Closest To The Action

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“The future of an organization is in the hands of the privates in the field, not the generals back home.”

–     “Krulak’s Law,” by General Charles C. Krulak, Retired, USMC (b. 1942), the leader charged with re-tooling the Marines for “modern” warfare

Krulak led in an era (granted with much greater stakes) when war was changing dramatically, just as we lead in a time when business is changing.  Krulak retrofit, or at the very least changed the conversation when it came to military planning and execution, resulting in two majors shifts.  First, tactical and immediate decisions were empowered closest to the action and it also cast a new framework for strategic and tactical planning.  That framework is known as the “Three Block War” theory; within three city blocks, troops might be engaged in 1) full-scale military operations 2) a peacekeeping mission and 3) delivering humanitarian aid.

All three at the same time. Calling for different skills, presenting vastly different risks, immeasurable possible outcomes and KPI’s, all in play at the same time.  Success required putting the decisions in the hands of the privates in the field, if for no other reason than there simply wasn’t time to get input from the generals back home.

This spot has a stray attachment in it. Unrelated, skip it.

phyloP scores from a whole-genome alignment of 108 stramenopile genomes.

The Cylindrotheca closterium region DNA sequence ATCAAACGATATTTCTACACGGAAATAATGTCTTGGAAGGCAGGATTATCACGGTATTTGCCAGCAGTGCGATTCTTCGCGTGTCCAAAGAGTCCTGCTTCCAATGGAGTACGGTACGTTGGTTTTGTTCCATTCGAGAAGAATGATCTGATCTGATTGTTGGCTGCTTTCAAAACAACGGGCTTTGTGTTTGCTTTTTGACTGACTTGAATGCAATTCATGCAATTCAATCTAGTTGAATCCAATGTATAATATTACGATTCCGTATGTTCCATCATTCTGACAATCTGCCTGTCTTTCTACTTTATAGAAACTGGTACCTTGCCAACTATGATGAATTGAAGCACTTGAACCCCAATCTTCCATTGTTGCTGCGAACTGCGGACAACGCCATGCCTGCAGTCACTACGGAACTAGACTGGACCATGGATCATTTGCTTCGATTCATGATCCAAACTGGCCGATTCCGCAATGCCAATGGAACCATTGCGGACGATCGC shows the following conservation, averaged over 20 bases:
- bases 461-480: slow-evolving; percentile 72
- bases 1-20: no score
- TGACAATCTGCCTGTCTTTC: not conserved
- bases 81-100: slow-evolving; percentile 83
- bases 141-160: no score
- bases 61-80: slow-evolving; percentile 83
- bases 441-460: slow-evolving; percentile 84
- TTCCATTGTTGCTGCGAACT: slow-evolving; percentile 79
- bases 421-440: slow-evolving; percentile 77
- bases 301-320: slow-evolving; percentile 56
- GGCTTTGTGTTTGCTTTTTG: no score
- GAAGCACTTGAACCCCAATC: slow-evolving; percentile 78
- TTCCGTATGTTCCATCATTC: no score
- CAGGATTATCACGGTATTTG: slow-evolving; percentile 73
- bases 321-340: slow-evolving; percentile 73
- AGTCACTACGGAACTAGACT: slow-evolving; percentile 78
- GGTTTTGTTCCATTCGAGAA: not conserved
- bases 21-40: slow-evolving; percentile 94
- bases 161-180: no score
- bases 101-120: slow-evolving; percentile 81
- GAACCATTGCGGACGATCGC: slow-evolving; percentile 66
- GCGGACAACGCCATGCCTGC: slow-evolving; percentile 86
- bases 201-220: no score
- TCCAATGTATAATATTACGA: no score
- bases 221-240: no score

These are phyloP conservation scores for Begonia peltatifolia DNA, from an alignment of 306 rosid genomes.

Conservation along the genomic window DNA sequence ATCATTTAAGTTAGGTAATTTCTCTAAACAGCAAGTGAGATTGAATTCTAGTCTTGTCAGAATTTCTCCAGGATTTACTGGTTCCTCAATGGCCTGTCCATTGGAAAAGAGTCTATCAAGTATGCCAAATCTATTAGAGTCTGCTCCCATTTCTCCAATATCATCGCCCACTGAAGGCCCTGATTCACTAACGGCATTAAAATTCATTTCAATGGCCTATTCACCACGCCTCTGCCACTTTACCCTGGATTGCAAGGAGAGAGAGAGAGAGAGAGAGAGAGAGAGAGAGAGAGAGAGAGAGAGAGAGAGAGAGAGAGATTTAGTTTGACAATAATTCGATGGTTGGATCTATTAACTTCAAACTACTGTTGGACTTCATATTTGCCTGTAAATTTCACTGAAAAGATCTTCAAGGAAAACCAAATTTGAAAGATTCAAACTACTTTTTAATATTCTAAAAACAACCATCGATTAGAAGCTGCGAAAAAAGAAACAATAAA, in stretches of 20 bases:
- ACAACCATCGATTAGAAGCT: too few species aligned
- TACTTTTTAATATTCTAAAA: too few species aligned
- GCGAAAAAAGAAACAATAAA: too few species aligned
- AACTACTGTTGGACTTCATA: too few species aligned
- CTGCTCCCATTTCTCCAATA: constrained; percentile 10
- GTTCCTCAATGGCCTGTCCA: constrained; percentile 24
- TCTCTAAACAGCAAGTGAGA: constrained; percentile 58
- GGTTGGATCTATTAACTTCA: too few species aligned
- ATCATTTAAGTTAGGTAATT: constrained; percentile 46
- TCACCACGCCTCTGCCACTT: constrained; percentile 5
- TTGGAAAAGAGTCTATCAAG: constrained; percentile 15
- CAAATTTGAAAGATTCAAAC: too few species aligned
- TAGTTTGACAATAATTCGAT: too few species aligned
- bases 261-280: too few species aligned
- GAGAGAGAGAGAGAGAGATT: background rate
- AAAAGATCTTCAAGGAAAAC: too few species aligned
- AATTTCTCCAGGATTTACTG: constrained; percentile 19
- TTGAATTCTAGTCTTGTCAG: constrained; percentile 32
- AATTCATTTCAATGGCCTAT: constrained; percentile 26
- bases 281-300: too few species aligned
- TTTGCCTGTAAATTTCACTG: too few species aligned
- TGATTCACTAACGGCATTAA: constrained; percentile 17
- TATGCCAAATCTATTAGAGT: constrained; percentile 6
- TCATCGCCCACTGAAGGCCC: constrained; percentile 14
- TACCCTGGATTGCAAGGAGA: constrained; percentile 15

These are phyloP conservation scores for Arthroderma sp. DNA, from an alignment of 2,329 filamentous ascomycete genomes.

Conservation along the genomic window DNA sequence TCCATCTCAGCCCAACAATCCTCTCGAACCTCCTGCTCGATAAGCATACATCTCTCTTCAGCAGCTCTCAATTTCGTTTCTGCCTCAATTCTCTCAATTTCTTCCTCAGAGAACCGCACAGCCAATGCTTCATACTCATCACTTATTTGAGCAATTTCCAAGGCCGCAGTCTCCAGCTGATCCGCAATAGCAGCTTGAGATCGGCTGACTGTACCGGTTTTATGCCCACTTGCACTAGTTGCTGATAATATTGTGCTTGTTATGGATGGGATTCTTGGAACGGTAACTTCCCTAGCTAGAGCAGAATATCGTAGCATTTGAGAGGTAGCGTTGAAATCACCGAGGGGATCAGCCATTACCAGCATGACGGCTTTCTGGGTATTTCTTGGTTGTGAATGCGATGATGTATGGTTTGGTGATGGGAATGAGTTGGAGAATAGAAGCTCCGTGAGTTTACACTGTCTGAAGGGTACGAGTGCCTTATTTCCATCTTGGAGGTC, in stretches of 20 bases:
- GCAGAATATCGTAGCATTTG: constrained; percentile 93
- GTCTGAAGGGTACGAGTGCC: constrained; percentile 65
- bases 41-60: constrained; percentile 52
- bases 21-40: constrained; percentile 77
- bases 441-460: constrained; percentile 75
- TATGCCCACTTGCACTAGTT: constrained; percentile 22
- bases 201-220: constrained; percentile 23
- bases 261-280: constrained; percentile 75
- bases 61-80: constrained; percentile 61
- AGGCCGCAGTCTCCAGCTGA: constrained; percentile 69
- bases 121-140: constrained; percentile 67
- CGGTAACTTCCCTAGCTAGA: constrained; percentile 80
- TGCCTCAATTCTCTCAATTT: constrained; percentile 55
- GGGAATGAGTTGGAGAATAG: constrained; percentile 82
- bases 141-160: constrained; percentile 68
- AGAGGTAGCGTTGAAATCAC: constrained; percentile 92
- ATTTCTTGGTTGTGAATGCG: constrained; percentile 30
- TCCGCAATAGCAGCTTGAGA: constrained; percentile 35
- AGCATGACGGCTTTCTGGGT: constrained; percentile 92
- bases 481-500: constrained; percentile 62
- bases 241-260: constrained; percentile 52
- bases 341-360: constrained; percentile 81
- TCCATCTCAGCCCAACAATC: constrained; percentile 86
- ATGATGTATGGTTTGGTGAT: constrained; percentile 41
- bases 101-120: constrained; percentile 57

A business faces the same challenge today.  Retail, according to the number of boxes on our doorsteps and the reduced traffic at the mall, has changed completely.  B2B services are being delivered, in some cases, by people who work remotely and will never be in the same room with the client, even during selection and negotiation.  In many cities, we can “see” a doctor on our smartphone!

The “changing the conversation” link is from 2012-ish post.  I am sensitive to linking military examples to our workaday lives, and do so only when it’s the clearest way to illustrate the concept at hand.  Changing the conversation is a no-one-gets-shot-at perspective on perspective.

What is the new perspective difference-makers must adopt?  When we put power in the hands of the people closest to the customers and equip them to change the conversation in a way that matters to the customer, we’ll use Krulak’s Law to get better every day.

 


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